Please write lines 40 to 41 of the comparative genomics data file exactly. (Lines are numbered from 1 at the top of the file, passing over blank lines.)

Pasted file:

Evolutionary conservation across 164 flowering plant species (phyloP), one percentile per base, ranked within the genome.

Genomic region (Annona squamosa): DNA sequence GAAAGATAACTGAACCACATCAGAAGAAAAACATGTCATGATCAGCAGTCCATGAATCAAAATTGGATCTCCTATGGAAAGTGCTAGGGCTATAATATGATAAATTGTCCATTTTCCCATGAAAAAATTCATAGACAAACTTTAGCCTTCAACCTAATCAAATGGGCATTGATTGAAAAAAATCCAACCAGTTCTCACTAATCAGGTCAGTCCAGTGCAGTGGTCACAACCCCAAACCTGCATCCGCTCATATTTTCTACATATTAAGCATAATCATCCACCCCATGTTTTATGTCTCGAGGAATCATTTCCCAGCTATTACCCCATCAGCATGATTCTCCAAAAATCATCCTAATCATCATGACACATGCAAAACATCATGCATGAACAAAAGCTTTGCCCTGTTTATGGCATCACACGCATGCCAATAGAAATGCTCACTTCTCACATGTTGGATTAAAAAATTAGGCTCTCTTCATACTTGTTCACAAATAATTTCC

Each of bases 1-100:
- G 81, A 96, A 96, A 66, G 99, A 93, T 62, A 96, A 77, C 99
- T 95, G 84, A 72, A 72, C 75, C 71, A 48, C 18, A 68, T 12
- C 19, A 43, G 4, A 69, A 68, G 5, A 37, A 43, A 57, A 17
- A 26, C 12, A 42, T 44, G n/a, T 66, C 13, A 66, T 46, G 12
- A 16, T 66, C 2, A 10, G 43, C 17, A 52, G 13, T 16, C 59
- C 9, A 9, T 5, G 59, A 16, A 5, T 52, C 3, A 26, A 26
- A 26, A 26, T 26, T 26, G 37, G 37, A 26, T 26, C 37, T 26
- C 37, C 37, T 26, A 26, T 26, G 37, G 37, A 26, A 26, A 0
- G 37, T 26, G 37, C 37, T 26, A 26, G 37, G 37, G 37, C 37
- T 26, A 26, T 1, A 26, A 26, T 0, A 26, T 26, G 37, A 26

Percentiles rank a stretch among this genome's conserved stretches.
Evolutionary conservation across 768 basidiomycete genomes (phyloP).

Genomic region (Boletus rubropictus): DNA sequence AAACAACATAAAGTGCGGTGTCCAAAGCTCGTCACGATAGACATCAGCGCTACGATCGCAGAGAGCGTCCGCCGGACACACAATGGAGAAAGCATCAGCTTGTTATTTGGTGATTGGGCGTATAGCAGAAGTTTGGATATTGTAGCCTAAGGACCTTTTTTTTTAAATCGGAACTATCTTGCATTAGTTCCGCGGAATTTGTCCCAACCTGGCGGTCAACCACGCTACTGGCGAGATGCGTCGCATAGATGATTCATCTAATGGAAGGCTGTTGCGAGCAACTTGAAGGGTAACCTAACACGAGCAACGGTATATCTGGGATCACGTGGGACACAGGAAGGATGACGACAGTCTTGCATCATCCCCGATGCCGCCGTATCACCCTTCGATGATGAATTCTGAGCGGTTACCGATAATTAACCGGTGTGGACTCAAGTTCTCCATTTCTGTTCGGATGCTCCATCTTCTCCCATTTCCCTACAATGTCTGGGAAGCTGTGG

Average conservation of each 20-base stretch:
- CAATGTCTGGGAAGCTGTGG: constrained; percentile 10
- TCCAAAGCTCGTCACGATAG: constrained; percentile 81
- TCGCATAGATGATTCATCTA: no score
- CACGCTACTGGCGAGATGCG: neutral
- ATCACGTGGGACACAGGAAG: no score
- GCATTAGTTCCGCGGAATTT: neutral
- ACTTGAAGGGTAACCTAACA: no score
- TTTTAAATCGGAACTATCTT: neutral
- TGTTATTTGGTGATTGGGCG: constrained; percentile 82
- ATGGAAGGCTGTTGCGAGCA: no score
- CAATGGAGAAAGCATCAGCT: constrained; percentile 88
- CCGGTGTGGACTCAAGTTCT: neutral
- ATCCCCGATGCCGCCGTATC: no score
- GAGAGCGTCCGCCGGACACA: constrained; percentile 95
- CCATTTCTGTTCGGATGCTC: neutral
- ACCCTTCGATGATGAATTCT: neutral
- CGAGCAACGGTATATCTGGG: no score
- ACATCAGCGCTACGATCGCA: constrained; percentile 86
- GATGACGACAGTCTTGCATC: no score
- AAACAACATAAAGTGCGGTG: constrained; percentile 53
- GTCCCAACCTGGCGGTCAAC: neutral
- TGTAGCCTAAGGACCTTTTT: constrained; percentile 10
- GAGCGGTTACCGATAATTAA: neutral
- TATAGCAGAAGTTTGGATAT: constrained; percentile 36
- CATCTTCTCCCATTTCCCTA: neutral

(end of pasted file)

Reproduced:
- GAGCGGTTACCGATAATTAA: neutral
- TATAGCAGAAGTTTGGATAT: constrained; percentile 36